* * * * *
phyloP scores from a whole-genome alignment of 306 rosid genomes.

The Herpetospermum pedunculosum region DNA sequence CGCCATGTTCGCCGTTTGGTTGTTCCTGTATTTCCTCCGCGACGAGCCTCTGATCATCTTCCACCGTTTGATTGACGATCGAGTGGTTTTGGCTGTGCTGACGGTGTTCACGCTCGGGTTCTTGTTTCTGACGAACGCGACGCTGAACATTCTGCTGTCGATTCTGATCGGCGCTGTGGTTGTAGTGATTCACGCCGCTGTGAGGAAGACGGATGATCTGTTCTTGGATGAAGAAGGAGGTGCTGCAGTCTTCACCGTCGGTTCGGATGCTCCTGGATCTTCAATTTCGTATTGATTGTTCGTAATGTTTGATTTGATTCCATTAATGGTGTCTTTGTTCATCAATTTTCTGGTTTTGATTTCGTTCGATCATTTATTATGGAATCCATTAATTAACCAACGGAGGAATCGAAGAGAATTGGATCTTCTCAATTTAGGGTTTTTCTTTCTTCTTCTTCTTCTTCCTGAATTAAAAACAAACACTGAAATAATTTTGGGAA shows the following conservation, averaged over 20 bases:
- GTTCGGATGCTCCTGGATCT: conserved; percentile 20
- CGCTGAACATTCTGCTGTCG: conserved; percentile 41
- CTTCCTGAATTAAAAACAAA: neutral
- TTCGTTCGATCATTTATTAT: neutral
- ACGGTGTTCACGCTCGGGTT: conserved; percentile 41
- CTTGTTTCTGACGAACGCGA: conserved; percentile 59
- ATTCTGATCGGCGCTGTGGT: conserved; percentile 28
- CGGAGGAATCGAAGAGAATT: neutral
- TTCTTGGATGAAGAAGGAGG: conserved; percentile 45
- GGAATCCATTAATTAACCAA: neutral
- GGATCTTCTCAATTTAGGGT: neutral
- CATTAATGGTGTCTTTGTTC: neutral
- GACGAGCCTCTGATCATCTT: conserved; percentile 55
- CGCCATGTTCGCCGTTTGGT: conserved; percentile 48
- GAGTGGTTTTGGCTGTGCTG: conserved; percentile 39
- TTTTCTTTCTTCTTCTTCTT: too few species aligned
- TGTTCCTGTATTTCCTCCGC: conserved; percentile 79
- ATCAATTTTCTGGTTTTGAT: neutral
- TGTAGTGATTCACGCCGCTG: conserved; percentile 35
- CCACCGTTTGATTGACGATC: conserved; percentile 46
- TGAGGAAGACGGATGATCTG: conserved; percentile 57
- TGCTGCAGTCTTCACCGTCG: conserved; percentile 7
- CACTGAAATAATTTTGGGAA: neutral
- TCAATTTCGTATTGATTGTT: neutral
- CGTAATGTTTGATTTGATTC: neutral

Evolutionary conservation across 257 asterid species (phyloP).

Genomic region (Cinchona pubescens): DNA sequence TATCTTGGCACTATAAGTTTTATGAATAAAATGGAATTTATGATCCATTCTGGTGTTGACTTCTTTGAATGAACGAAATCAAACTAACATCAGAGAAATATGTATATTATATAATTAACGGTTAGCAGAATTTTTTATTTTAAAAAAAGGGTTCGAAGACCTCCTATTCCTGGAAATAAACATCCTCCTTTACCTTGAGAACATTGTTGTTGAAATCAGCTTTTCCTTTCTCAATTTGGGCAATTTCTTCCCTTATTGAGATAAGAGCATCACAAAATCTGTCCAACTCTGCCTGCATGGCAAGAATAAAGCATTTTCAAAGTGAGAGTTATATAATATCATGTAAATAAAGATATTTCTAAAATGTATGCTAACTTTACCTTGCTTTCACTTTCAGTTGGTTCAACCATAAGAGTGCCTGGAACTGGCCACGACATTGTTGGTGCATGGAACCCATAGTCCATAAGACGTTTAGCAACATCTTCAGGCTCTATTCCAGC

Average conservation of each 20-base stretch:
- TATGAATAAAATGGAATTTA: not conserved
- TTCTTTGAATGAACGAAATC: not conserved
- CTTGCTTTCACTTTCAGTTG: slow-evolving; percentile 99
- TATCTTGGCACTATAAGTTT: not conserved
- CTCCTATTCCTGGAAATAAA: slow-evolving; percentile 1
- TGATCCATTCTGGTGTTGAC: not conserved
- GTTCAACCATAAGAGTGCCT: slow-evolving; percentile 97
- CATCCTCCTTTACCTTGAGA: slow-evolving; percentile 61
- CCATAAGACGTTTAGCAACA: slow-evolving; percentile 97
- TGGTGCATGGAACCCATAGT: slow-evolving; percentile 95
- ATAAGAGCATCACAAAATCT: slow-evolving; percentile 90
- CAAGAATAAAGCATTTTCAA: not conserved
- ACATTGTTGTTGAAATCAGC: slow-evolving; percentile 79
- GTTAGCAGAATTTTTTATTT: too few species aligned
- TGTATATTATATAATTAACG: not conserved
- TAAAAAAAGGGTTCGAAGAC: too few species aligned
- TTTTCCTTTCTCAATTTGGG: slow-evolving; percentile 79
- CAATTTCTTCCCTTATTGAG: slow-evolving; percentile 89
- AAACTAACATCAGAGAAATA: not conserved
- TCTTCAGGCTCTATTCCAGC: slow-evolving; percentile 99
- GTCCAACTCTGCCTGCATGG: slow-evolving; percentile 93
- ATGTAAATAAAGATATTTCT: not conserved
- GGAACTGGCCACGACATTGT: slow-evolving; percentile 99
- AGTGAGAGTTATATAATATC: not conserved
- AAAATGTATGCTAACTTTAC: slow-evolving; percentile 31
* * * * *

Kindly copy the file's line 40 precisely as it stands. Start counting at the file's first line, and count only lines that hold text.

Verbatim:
- TGGTGCATGGAACCCATAGT: slow-evolving; percentile 95